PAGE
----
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Patagonia CEO was right to call out corporate hypocrisy on climate change

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As the climate, tax, and healthcare package now known as the Inflation Reduction Act of 2022 has made its way closer to passage than at any time previously thought possible in its 18-month existence, both the U.S. Chamber of Commerce and the Business Roundtable—a group of almost 200 CEOs from companies such as Apple, Walmart, and GM who back in 2019 pledged to address societal concerns alongside shareholder interests—have voiced opposition to it.

The bill, though significantly pared back from previous iterations, still includes hundreds of billions in funding for climate and energy programs, making it a historic investment in addressing climate change.

In response, Patagonia CEO Ryan Gellert asked corporate members of those groups to put up or shut up when it comes to climate action.

“Many companies that belong to these organizations talk a big game on climate—just look at their websites,” Gellert wrote in a LinkedIn post on Wednesday. “They should no longer remain silent while the Chamber and Business Roundtable do their dirty work. If you talk about how your company is going to protect the planet, you need to pay your fair share to help scale solutions for things like clean power, transportation, and manufacturing.”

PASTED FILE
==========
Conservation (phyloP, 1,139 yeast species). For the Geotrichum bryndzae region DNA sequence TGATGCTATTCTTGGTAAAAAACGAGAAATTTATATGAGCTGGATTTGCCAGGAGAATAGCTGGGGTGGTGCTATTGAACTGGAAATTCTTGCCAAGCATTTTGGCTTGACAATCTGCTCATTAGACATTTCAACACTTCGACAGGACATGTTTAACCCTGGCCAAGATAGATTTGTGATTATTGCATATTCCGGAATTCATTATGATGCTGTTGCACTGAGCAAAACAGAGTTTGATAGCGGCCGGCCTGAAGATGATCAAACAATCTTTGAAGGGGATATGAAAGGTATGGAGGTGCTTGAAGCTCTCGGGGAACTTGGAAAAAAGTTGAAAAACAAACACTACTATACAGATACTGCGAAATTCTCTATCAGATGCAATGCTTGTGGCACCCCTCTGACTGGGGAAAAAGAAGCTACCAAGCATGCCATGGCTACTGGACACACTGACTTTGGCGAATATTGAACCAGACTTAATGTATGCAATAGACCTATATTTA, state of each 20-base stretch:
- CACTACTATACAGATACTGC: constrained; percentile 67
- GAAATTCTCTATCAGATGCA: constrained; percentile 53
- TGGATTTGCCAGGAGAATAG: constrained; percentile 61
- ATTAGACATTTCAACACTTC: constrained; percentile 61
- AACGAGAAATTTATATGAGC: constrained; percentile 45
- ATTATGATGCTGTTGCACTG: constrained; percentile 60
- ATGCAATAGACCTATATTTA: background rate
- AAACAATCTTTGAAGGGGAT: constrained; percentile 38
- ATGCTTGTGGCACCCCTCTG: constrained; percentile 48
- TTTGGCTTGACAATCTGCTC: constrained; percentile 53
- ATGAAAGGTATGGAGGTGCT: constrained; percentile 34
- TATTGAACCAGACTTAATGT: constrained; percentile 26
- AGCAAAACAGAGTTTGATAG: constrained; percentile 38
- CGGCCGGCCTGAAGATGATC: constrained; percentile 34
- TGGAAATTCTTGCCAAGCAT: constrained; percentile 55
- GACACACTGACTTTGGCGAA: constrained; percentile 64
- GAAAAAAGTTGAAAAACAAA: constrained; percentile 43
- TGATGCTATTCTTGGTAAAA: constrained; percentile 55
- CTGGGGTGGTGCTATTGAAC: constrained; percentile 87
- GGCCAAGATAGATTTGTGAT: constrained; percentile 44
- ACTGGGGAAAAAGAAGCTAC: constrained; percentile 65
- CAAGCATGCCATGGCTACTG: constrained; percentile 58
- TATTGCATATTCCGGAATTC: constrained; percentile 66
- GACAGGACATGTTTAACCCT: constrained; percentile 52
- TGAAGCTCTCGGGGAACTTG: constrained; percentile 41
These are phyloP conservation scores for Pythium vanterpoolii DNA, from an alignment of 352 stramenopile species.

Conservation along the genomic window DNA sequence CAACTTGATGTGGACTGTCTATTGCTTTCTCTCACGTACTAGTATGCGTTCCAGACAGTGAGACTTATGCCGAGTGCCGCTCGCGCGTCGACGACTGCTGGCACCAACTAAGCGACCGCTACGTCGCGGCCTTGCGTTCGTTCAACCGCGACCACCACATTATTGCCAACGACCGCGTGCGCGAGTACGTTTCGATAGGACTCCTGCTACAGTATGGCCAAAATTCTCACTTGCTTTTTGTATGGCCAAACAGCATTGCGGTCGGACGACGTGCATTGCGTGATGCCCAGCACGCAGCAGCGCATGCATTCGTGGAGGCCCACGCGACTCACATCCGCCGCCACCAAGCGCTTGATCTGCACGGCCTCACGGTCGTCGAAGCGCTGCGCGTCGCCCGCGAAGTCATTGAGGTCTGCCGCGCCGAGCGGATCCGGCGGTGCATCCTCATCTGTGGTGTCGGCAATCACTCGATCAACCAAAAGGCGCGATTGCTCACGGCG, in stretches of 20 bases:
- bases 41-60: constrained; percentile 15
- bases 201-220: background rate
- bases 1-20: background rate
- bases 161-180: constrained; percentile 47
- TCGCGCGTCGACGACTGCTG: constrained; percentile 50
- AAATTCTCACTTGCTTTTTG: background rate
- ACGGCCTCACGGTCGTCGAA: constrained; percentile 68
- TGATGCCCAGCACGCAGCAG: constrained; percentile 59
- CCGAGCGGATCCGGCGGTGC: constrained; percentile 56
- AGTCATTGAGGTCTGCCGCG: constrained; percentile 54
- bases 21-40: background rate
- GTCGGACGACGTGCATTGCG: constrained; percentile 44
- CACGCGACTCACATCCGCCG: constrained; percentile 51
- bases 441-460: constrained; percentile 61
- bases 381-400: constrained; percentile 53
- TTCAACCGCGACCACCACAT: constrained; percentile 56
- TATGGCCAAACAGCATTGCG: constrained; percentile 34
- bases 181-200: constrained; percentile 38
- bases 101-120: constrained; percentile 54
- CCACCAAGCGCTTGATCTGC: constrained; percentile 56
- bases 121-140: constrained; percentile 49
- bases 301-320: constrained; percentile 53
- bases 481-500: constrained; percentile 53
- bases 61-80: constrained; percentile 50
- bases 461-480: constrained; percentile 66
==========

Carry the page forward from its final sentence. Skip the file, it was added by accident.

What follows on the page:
BRT strongly opposes tax proposals that would discourage investment in the U.S. We call on Congress to reject the proposed book minimum tax that would undermine proven bipartisan incentives that encourage capital investment.

— Business Roundtable (@BizRoundtable) July 29, 2022

The sticking points in the legislation that created this dissonance are the corporate tax increases contained in the bill, such as ones that would have seen rates for those companies with $1 billion or more in profits pay at least 15%. Members of the Business Roundtable, like Google, Pepsi, and Chipotle, have invested tens of millions in making their own operations more sustainable—and creating stylish marketing materials to promote their efforts—yet they stop short of publicly advocating for pro-climate policy and substantial, broader change.

The compromised version that now seems to have the support of all Senate Democrats removes a lot of money the government could have........

© Fast Company


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